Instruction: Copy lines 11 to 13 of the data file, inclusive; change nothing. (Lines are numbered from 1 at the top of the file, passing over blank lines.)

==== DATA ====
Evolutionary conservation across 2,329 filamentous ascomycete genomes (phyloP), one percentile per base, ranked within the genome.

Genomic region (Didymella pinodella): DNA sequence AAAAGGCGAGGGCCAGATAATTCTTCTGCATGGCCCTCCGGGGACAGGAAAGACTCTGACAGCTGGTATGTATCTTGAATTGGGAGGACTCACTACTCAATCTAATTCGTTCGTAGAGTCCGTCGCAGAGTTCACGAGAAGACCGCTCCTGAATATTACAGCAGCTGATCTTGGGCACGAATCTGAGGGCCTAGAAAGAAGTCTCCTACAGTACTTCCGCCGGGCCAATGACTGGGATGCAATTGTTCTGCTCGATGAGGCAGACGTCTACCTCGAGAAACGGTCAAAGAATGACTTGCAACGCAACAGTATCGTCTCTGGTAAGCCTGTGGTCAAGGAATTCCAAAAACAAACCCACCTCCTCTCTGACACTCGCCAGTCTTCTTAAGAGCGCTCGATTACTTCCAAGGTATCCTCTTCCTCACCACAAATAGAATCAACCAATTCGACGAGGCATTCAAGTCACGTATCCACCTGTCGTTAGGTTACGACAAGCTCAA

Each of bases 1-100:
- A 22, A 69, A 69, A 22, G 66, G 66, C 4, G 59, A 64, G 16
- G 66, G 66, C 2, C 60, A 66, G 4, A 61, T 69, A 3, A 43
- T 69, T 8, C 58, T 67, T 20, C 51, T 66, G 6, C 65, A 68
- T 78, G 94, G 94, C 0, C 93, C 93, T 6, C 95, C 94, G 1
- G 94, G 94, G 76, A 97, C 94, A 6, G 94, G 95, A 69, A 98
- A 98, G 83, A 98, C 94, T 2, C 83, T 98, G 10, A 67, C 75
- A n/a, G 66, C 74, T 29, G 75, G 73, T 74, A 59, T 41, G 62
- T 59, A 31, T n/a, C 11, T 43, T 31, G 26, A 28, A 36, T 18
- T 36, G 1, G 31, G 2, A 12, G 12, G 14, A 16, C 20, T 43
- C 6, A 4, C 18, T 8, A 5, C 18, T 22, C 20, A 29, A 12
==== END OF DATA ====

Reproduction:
- T 59, A 31, T n/a, C 11, T 43, T 31, G 26, A 28, A 36, T 18
- T 36, G 1, G 31, G 2, A 12, G 12, G 14, A 16, C 20, T 43
- C 6, A 4, C 18, T 8, A 5, C 18, T 22, C 20, A 29, A 12